In the first part of this series on the counterintelligence implications of artificial intelligence (AI), I discussed AI and counterintelligence at a high level and described some features of each that I think are particularly relevant to understanding the intersection between the two fields. That general discussion leads naturally to one particular counterintelligence question related to AI: How do we identify, understand and protect our most valuable AI assets?
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Artificial intelligence will change the world. Because so many people and companies believe this, AI and the entire technological ecosystem in which it functions are highly valuable to private-sector organizations and nation-states. That means that nations will try to identify, steal, and corrupt or otherwise counteract the AI and related assets of others, and will use AI against each other in pursuit of their own national interests.
A review of Paul Scharre’s “Army of None: Autonomous Weapons and the Future of War” (W.W. Norton, 2018).
On April 13, China’s delegation to United Nations Group of Governmental Experts on lethal autonomous weapons systems announced the “desire to negotiate and conclude” a new protocol for the Convention on Certain Conventional Weapons “to ban the use of fully autonomous let
The growing military-use of predictive algorithms and artificial intelligence is stirring up corporate and academic protests. Consider, for instance, a recent Reuters report that 50 AI researchers from 30 countries are boycotting South Korea’s top university because it opened an AI weapons lab in partnership with a large South Korean company.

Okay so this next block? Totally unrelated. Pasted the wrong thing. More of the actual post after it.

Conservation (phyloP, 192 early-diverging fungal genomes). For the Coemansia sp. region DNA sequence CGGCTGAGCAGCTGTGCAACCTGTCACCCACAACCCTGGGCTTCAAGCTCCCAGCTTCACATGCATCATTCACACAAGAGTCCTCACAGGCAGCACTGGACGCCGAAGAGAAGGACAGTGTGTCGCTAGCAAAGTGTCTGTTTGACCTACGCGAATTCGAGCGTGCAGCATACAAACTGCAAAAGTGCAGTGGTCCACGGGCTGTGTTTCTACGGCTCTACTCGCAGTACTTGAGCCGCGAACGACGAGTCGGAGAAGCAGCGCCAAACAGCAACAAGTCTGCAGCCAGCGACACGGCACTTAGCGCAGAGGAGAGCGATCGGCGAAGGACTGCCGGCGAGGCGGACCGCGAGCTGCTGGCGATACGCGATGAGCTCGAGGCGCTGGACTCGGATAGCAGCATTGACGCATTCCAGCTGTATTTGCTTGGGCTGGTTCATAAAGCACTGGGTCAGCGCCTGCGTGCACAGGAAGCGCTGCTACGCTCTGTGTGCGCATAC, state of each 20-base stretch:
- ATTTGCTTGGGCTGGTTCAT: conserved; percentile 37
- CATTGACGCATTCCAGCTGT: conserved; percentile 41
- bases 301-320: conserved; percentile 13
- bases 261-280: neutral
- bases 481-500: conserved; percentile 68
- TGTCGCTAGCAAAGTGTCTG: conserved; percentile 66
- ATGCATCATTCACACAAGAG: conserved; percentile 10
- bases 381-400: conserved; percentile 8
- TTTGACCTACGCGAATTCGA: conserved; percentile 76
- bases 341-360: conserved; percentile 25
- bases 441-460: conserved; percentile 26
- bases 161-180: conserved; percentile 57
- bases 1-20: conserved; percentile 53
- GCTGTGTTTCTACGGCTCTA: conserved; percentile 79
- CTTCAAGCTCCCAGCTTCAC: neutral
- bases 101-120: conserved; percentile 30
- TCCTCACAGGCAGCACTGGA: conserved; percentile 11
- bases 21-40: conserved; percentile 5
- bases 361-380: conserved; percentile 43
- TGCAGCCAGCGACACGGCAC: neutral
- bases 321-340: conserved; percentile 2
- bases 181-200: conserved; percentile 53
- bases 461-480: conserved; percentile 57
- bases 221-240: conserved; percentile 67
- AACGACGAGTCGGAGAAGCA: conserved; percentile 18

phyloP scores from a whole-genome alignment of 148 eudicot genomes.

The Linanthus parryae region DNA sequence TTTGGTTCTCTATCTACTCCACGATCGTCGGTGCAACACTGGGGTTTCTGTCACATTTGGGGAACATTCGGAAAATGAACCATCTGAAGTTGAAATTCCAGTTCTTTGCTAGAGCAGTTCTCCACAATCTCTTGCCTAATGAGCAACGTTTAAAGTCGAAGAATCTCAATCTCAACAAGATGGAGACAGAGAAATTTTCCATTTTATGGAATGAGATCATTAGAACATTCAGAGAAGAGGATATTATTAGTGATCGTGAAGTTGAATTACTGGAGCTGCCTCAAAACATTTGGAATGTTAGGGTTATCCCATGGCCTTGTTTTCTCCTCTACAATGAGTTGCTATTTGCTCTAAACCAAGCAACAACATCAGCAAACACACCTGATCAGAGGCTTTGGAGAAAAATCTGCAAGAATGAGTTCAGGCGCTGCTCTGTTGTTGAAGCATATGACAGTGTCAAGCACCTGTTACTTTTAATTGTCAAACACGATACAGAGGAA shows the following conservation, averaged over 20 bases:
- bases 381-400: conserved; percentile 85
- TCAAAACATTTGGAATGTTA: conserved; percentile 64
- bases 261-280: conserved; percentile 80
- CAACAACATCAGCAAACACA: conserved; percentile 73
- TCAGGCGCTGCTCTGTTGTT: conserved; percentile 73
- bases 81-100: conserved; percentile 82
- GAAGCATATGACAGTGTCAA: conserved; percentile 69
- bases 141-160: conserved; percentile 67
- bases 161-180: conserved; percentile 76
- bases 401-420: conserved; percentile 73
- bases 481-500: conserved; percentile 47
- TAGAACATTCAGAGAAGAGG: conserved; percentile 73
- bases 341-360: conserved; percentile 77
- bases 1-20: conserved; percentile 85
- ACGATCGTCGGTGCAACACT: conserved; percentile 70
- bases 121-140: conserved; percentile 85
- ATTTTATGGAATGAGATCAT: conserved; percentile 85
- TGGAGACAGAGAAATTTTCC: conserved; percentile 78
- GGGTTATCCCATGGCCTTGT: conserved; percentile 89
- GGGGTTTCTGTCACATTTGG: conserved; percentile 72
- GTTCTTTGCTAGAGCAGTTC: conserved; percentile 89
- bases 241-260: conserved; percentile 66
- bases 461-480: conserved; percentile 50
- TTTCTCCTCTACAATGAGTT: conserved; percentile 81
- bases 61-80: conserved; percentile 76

The artificial intelligence (AI) revolution is creating new challenges for law, policy, and governance at domestic and international levels.
Today’s rapid advances in artificial intelligence (AI) could disrupt and destabilize the existing military balance—and not necessarily for the reasons that have captured popular imagination. The potential realization of Artificial General Intelligence or “superintelligence” merits discussion, but it remains a relatively distant possibility.
The Dual-Use Dilemma in China’s New AI Plan: Leveraging Foreign Innovation Resources and Military-Civil Fusion
On July 20, China’s State Council issued the “New Generation Artificial Intelligence Development Plan” (新一代人工智能发展规划), which articulates an ambitious, three-step agenda for China to lead the world in AI. The Chinese leadership recognizes that AI will be critical to its “comprehensive national power” and competitiveness, including in national defense.
In April 2017, the Pentagon created an “Algorithmic Warfare Cross-Functional Team,” pending a transfer of $70 million from Congress. The premise of this initiative is that maintaining a qualitative edge in war will increasingly require harnessing algorithmic systems that underpin artificial intelligence (AI) and machine learning (ML).
Congress may soon consider legislation reportedly being drafted by Senator Cornyn that could heighten scrutiny of Chinese investments in artificial intelligence and other sensitive emerging technologies considered critical to U.S. national security interests.